GEDI Post 5: Inclusive pedagogy, diversity and implicit bias

Inclusive pedagogy deals with creating a supportive and inclusive classroom that ensures all students have equal access to learning, and both professor and student participate in this environment with mutual respect to differences among groups. Inclusive pedagogy is crucial to student’s learning because social identities of both student and teacher have a direct impact on the learning experience. Also, when students feel they socially belong to the academic community, they increase their probabilities of both academic success and well-being.

Creating an inclusive environment in the classroom, involves thinking about six main aspects of your teaching philosophy: content, pedagogy, assessment climate and power (check out more details about this topic in this link).
  • Content: What material have you chosen? In what ways is your curricular design accessible and relevant to your students? Are there any barriers to inclusion?
  • Pedagogy: How are you promoting student engagement in ways that are meaningful and relevant to students?
  • Assessment: How are you asking students to practice and perform what they’re learning? How can we diversify the ways that students demonstrate their growing proficiencies?
  • Climate: In what ways are you creating an atmosphere for learning that is accessible and meaningful for all?
  • Power: How can you craft a learning environment that empowers students and helps to bring attention to or disrupt traditional power dynamics between teacher and student and among students?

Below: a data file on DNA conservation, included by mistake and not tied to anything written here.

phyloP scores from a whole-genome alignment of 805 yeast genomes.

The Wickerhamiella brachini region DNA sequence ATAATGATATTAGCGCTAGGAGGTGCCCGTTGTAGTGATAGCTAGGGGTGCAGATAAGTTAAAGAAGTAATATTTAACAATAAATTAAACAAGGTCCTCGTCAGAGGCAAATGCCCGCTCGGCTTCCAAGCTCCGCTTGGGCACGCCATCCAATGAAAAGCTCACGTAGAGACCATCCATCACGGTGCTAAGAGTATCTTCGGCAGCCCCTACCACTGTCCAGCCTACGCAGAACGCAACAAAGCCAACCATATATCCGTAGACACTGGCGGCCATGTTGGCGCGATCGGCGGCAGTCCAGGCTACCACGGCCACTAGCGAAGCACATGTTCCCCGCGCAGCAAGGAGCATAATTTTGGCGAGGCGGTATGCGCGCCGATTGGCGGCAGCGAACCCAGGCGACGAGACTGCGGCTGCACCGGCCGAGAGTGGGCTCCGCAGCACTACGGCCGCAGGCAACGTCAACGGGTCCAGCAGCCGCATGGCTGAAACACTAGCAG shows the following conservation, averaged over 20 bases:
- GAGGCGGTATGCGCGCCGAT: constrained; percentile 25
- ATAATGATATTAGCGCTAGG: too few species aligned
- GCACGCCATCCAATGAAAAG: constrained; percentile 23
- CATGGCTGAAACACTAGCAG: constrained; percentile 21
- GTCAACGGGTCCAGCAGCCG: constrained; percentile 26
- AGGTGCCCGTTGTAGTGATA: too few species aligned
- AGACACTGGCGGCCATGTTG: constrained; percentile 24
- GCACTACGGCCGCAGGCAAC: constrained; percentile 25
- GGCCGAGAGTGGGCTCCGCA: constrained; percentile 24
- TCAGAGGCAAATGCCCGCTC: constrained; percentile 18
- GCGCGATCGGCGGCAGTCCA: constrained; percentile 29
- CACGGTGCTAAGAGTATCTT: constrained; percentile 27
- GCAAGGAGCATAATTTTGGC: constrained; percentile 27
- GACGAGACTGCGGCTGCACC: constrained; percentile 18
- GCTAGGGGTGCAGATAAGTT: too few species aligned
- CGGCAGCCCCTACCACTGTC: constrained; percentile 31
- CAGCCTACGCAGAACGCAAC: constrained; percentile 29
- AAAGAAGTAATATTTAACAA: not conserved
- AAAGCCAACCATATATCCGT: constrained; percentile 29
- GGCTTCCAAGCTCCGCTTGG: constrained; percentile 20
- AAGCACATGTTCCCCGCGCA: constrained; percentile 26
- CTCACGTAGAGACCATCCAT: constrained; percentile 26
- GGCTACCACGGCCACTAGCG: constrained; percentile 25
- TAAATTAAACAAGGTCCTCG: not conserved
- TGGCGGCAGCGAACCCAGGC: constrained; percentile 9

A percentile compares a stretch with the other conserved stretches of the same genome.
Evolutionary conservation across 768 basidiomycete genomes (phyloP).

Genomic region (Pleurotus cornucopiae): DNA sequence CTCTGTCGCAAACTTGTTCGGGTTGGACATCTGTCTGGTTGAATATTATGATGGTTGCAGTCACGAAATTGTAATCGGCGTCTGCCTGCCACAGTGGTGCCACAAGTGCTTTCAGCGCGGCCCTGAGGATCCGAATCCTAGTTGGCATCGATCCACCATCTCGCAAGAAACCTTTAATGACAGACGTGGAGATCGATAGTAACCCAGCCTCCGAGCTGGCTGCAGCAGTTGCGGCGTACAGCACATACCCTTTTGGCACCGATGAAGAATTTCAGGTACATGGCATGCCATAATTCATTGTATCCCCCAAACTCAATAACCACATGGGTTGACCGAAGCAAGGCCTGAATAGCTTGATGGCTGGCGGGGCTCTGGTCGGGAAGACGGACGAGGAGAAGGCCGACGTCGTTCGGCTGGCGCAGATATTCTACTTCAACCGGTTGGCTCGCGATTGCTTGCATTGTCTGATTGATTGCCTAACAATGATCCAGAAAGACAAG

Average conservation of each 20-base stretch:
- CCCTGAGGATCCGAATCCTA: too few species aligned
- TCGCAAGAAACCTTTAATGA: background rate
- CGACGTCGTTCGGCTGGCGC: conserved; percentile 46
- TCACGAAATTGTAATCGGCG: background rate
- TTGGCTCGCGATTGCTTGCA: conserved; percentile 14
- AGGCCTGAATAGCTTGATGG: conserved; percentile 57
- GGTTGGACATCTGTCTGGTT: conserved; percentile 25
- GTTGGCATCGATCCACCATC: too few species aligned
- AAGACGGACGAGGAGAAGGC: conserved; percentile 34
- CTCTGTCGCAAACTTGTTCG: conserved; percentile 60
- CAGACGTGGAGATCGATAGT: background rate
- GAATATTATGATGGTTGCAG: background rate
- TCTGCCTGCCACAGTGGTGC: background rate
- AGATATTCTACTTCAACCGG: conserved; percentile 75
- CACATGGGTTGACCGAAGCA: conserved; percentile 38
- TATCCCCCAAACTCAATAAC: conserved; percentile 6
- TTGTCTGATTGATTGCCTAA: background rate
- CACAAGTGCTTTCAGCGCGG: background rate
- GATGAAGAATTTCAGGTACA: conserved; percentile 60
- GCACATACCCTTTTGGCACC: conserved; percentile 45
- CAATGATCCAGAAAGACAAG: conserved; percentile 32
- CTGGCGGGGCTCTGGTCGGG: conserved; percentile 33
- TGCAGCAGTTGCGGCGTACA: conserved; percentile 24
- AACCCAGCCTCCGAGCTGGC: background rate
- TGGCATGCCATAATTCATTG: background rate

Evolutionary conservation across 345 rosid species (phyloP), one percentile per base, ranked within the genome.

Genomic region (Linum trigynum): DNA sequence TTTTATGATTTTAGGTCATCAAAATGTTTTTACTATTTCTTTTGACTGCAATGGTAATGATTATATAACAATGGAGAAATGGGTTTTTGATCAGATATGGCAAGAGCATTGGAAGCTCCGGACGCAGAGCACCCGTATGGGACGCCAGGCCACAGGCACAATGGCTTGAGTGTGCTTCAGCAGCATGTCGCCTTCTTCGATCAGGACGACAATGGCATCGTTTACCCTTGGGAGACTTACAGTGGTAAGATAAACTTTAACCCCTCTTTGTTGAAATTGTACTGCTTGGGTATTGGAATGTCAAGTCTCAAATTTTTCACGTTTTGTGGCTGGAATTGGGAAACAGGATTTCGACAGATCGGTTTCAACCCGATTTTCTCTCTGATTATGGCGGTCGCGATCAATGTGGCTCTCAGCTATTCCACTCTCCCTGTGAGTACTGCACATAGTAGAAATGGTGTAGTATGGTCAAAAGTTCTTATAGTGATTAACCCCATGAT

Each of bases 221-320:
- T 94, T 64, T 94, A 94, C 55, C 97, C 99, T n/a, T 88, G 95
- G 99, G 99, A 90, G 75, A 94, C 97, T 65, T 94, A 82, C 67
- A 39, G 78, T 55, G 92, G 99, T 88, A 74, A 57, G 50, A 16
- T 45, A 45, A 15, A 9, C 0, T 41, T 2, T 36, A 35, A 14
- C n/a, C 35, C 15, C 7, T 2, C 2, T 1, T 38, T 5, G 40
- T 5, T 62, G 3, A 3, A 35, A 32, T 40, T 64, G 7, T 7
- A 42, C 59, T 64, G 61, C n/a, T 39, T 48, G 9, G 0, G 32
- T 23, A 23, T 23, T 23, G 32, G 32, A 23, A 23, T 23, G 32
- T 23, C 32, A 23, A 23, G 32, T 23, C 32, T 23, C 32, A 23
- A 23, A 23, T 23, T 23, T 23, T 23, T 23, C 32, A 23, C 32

Besides these points, I believe it is crucial that we understand the difference between inclusion and diversity. This is important because: a) with inclusion we can be diverse; b) with diversity we might not be inclusive.

Just pay attention in the following images and you will understand what I am talking about:





By promoting an inclusive environment, we also can promote a diverse environment in our classroom. Diversity is important because it enhances creativity, encourages the consideration of alternatives even before any interpersonal interaction takes places and it leads to better decision making and problem solving. However, by promoting diversity in our environments, we are also subject to the pyramid of hate:

In this sense, it is crucial that we understand how our hidden brain works (see How 'The Hidden Brain' Does The Thinking For Us for more details) , because we are all subject to implicit bias towards some topics that might prevent us to promote a truly inclusive classroom.

But what is implicit bias?

According to the Ohio State University implicit bias, also known as implicit social cognition, refers to the attitudes or stereotypes that affect our understanding, actions, and decisions in an unconscious manner.

I always thought of myself as being conscious, intentional and deliberate about my actions and behavior. I never thought I was a biased person regarding religion, sex or age. However, when I took an implicit association test, I got shocked! Look at my results:
  • Automatic preference for Judaism over Islam.
  • A moderate automatic association for Male with Career and Female with Family.
  • A slight automatic preference for Young people over Old people.
I am only a MS student going for a Ph.D in the next semester. I do not have classroom experience to share regarding how I have been dealing with inclusion, diversity and implicit bias. After reading more these topics, I can say that I have become much humbler about my views and much less certain about myself.

How about you?
  • Have you taken the implicit association test? Did you get shocked with your results?
  • What have you done to promote inclusiveness in your classroom?
  • How do you deal with implicit bias?